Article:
There’s no bad without good in the cosmos, so the systematic exclusion of certain groups comes with a special bonus: the eternal possibility of being the “first (fill-in-the-blank) in the (fill-in-the-blank),” as an expression of normalization and acceptance. Thus there came into the world “the first Hebrew thief” (identity unknown) and “the first woman to serve as head of state in a country with a Muslim majority” (Benazir Bhutto, Pakistan, 1988). Earlier this month, there was a new addition to the list: “the first out-of-the-closet, gay major general in the Israeli army” – Military Advocate General Sharon Afek.
By an ironic coincidence, a few days after the first openly gay major general’s elevation to that rank, Elor Azaria, the soldier who shot an already critically wounded Palestinian terrorist to death in Hebron in 2016, was released from military prison. It was Afek who decided not to make do with a disciplinary hearing but to try Azaria on the relatively serious charge of manslaughter. In an interview with the journal of the Israel Bar Association a year ago, he modestly described his decision as “a judicial and moral milestone in the history of military law It is a statement that gives de facto expression to such values of the army as purity of arms” (a term referring to the avoidance of war crimes).
Many people around me, both LGBT and straight, celebrated the announcement of Afek’s promotion to major general. It’s doubtful whether those people would have been as jubilant if Elor Azaria had come out of the closet and become “the first gay Israeli to be convicted of killing an incapacitated terrorist.” But the line that separates pride from shame, in this case, is thinner than the thong bikini of a drag queen on a float at a pride parade.
The Military Advocate General’s unit provides legal counsel to the army. In practice, of course, this boils down to giving legal cover to a range of atrocities and killings perpetrated by soldiers. In this sense, placing Azaria on trial was also part of the whitewashing of the occupation: offering a veneer of “lawfulness” and “morality” that legitimizes the continued military rule over millions of people who are deprived of their rights.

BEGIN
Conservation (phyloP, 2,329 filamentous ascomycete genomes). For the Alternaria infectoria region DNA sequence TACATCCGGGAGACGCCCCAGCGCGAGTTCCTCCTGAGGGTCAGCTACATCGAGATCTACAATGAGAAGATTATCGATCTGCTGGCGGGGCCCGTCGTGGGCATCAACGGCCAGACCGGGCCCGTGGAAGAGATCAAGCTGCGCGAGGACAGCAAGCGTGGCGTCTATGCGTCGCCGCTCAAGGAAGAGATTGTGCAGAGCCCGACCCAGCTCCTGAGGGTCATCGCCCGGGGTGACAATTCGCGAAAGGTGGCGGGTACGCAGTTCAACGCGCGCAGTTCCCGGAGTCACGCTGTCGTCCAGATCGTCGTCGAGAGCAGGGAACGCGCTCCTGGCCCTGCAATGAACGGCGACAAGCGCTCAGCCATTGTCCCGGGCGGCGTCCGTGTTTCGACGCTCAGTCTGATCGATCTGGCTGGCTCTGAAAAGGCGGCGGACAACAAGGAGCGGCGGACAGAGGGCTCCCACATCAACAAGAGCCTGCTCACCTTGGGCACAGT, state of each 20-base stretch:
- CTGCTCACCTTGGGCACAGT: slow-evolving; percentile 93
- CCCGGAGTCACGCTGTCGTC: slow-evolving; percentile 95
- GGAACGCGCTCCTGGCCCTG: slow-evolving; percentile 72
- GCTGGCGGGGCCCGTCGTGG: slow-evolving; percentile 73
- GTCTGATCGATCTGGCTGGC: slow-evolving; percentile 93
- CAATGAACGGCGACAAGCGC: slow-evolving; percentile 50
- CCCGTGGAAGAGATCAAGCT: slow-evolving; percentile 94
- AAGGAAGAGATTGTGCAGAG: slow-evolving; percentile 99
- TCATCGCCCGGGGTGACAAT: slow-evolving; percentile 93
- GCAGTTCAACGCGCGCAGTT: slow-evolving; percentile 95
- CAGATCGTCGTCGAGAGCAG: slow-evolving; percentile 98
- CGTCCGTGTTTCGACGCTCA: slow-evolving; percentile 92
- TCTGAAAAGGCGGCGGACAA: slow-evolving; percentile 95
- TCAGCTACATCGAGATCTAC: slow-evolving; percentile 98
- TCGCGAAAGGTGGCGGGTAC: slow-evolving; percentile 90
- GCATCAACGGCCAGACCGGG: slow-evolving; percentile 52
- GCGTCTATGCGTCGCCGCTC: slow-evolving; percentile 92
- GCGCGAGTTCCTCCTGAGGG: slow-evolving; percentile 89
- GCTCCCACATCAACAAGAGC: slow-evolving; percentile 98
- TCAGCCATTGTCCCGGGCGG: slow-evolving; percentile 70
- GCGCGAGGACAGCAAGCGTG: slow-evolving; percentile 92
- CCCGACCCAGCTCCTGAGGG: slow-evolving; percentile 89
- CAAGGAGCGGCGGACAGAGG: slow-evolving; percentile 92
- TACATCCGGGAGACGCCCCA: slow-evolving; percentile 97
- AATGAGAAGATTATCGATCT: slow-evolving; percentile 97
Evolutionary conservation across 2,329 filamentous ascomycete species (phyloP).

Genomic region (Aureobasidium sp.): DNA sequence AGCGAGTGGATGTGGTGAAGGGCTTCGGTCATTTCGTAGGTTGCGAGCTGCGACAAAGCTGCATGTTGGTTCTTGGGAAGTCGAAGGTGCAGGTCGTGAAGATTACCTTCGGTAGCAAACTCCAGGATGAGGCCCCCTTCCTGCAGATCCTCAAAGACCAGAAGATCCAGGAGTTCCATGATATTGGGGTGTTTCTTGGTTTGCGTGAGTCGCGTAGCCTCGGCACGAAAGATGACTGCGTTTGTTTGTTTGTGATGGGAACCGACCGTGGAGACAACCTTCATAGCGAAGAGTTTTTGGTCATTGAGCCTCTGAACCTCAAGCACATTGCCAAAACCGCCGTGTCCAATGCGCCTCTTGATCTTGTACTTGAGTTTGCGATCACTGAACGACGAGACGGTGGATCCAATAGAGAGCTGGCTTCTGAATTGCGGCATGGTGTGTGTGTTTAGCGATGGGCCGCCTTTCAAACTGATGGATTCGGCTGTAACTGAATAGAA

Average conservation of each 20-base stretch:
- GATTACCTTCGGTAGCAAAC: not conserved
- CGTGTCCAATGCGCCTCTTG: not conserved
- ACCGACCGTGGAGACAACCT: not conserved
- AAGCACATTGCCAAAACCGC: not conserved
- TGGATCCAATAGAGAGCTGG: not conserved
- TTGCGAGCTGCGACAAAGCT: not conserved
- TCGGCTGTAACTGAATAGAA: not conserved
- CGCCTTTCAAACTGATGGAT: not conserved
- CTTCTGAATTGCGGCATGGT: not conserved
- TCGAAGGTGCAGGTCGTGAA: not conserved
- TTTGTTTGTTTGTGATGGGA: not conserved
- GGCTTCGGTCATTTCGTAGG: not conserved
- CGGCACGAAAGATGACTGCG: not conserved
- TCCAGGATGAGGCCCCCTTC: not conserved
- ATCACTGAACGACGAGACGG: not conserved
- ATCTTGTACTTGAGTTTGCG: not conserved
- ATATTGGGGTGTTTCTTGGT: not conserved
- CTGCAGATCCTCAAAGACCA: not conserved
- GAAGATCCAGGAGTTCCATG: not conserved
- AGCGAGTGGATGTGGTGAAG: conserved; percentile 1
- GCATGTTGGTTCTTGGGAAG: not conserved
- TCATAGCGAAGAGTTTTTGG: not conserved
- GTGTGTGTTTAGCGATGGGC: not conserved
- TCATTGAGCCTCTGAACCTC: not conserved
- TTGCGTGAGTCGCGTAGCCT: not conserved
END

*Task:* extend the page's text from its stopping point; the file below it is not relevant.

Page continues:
Azaria killed one wounded Palestinian, but the MAG’s unit has, over the years, legalized the killing of hundreds of innocent Palestinians. For example, in December 2008, Israel Air Force pilots fired missiles on the graduation ceremony at the police academy in the Gaza Strip, killing 89 new police officers (i.e., not fighters nor terrorists). That same unit gave legal validation to the bombing, which in the view of many jurists contravened the rules of international law.
In an investigative report in Haaretz by Yotam Feldman and Uri Blau about the way the MAG’s unit helped the Israel Defense Forces to harness the law in order to legalize the attacks on civilians in the IDF’s 2008-2009 Operation Cast Lead in the Gaza Strip, Prof. Orna Ben-Naftali, an expert in international law, stated, “Instead of legal advice and international humanitarian law minimizing suffering, they legitimize any use of force.” She added: “It is a reasonable assumption that the legal advice [of the MAG’s unit] validates offenses while ignoring the context in which they are perpetrated.”
More than a thousand Gaza residents, most of them civilians, among them hundreds of children, were killed in Cast Lead. The high number of civilian casualties can be attributed at least in part to the MAG’s approval of the relaxation of the rules of engagement.